I've been picking these up because I want to make a Cherrywood string quilt at some point. But I also had started picturing a Cherrywood string-pieced project bag and decided that I had to start on one. I used a fusible fleece for the base and used sew-and-flip to add the strings. Then I added a 1-inch band across the bottom of the strips and then added the bag bottom, also using sew-and-flip.  Then, my idea was to do a variety of hand embroidery stitches in the strings, using some Valdani perle cottons that I picked up a while ago that have the same earthy colors as the Cherrywood fabrics. Just as I was about to start the embroidery, I realized that I didn't want the embroidery to run all the way up to the zipper, so I added another 1-inch strip of fabric across the top of the panels. I did this after I had trimmed the panels so this was originally just a fabric layer. When I started the embroidery, the top strip kept flapping down and it started to fray, so I quickly added some interfacing to the back of the strip, added top stitching to the folds on the bands and also added a narrow zig-zag stitch to the top edge of the fabric. Everything is feeling a lot more secure now and I'm not seeing any more fraying.
Here's what each side of the bag looks like, along with close-ups of the stitching I've done so far:


I'm really loving how these are looking so far! And I'm enjoying the embroidery. I wasn't sure how the Cherrywood fabric with the fusible fleece would needle, but it really sews easily. Which is good since there's a lot more stitching to do on this bag!

I've also been doing some knitting. We received our final installment of the Moxie cowl, so I got that knitted up:


I was hoping to get it blocked and get the ends sewn together before this blog post, but I'm really good at procrastinating when it comes to blocking my knitting. But I did get it in the bath today and it's upstairs blocking now, so hopefully it'll be completely finished by my next blog post!

I also got back to my Baby Novus sweater. I had been having a bunch of trouble with the gauge so I had put it aside so I could think about it for a while. I generally have to deal with problems by stepping away and letting myself think about it and make my decisions while working on something else. I decided that it wasn't worth it to stress over the gauge and just moved up to the 6-9 month size and now I've made some progress:



This sweater has an interesting construction. You start on the bottom of the right arm and knit the right side of the sweater. Then you start at the bottom of the left arm and knit the left side of the sweater. For these sides, the knitting stitches sit sideways from what you normally see. Then you knit the back panel, attaching it to the sides as you knit. Then it's the side panels that finish the sides and sleeves as you knit. Finally, there's an I-cord edging that ends in some I-cord that creates a tie to close the sweater. So there's no seaming at the end. I just have the back and side panels and the I-cord to finish this up. I hope to get that done in the next week.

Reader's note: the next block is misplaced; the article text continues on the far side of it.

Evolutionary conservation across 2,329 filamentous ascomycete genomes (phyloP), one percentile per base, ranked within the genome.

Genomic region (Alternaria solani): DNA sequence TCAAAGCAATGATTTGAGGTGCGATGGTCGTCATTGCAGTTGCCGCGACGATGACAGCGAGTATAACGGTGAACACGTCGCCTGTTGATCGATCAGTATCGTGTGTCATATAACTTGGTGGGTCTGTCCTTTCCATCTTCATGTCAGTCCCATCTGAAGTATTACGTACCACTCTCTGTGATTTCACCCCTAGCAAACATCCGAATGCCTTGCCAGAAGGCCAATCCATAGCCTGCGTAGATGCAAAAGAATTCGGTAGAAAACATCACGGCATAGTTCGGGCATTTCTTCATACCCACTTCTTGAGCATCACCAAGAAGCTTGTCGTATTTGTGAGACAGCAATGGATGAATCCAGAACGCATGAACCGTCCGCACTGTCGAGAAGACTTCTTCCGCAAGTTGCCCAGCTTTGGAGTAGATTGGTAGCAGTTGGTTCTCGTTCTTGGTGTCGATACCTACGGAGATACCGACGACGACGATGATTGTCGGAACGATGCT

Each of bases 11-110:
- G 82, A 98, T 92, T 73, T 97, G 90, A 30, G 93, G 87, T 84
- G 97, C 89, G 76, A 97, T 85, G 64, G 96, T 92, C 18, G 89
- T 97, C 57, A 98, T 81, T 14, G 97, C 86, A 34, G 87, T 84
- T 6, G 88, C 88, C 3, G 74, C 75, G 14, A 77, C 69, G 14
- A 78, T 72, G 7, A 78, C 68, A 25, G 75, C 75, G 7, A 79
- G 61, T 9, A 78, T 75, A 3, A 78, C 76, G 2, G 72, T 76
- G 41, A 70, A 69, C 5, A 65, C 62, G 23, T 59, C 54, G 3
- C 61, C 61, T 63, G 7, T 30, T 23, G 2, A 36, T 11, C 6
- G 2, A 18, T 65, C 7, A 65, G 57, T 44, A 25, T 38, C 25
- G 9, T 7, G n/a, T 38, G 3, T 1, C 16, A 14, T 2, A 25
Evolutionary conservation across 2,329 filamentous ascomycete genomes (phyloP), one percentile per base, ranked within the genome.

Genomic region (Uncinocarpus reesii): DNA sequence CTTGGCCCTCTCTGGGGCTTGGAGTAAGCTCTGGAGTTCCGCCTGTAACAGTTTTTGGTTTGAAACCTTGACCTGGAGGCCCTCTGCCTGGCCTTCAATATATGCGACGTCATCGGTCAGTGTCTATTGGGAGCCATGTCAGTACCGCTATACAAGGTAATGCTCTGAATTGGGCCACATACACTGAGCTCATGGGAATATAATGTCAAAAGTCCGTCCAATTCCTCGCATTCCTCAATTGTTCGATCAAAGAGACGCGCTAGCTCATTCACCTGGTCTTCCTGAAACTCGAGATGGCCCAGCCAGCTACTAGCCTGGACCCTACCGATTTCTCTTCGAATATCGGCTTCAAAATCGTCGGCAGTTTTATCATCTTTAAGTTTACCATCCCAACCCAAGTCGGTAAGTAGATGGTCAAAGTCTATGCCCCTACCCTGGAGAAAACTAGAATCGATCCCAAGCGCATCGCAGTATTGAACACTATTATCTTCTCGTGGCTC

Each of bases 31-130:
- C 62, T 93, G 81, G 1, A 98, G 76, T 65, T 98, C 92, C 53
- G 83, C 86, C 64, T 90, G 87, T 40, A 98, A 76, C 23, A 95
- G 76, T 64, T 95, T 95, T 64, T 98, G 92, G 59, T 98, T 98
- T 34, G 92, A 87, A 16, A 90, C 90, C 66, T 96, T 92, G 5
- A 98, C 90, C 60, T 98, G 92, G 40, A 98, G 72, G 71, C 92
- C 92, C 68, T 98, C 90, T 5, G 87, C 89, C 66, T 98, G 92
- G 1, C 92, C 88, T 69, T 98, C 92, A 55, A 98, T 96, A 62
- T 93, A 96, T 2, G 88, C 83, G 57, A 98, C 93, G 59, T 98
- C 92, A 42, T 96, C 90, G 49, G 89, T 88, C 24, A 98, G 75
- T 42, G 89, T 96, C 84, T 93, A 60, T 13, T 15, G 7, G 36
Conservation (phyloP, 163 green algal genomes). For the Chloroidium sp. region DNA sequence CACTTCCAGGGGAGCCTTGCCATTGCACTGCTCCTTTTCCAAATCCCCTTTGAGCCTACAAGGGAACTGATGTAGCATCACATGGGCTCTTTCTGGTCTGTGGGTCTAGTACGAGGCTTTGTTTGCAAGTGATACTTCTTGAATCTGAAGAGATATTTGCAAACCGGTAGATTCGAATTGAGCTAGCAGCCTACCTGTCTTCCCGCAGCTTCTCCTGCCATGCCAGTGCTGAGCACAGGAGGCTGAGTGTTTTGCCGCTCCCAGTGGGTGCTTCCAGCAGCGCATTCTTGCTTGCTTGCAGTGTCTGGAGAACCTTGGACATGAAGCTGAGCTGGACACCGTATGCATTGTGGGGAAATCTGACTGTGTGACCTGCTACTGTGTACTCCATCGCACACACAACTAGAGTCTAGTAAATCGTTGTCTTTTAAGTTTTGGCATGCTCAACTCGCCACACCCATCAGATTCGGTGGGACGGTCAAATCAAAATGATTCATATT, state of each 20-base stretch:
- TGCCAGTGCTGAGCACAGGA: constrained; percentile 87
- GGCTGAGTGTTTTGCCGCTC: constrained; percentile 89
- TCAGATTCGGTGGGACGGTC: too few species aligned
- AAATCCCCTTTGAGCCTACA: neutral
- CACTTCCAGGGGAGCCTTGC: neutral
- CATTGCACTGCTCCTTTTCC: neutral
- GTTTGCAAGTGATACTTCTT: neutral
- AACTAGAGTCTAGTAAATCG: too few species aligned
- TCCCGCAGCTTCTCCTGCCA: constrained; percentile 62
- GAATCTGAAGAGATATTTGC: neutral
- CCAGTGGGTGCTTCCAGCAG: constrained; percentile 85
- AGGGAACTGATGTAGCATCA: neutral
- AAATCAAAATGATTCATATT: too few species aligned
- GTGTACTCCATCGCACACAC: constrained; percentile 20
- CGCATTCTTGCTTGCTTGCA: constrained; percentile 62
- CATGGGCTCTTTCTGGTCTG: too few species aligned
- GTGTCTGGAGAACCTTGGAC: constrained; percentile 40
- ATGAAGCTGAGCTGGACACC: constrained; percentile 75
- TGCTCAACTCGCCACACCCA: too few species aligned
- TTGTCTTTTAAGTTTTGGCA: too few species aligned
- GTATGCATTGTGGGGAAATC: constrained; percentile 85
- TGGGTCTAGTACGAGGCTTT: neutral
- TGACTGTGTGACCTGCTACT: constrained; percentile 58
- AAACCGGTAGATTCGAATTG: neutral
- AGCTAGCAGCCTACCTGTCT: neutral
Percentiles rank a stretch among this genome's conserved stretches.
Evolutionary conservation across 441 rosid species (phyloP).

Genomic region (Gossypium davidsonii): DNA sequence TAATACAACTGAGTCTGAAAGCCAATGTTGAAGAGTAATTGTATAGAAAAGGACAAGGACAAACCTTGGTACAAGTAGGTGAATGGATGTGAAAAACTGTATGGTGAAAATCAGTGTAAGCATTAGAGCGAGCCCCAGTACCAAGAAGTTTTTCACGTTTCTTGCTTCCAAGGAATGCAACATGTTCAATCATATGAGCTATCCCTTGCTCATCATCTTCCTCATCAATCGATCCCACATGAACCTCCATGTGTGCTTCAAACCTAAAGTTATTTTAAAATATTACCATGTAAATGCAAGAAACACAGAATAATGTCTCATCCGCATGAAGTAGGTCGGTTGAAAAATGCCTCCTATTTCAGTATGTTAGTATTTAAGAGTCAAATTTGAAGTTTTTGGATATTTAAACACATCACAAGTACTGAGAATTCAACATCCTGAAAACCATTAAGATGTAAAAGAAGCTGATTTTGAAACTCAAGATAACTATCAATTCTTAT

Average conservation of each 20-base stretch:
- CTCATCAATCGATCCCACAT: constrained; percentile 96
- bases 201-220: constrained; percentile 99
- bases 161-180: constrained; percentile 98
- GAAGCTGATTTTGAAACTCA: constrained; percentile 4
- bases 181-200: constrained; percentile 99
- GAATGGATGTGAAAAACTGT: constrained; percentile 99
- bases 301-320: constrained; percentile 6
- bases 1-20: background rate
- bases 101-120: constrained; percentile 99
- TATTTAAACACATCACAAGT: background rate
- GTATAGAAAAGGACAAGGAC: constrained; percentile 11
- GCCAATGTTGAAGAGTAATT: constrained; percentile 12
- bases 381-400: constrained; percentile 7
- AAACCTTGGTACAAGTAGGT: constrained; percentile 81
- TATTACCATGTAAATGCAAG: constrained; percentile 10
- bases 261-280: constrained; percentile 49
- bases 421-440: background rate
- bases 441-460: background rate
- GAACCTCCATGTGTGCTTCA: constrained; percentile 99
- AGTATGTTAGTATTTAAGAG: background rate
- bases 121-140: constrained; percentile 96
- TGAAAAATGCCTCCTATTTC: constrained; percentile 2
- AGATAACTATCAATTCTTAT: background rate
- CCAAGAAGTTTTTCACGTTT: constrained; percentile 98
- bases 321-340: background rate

Finally, while I was taking a hiatus from the Baby Novus sweater, the March Lola's Choice kit arrived.


(I'm having fun using my other Sue Spargo project bag for this project!) This month's kit is for the Ironish scarf, by Laura Nelkin. This scarf uses a really cool stitch called the Iron stitch. I assume this is a stitch that Laura made up, but I'm not sure. And, to add to the fun, some of the Iron stitches are beaded. Here's what the stitch looks like:






Isn't that pretty? The scarf is gray on the ends, where it tapers to a point, and is pink in the middle where the Iron stitches are incorporated with some lace. I'm about half-way done with this scarf:


Isn't that pretty? I just love the colors and can't wait to get back to this project!

Well, that's about it for now. I hope to have some finishes and maybe a few new fun projects for next time.

Nancy

Sunday, March 10, 2019

Tree of Life Wallhanging Done

Hi all -

It's been another fun couple of weeks. I'm excited to have finished my Tree of Life wallhanging, which was the class project from my Jane Sassaman class at Houston last year. I really like how it turned out!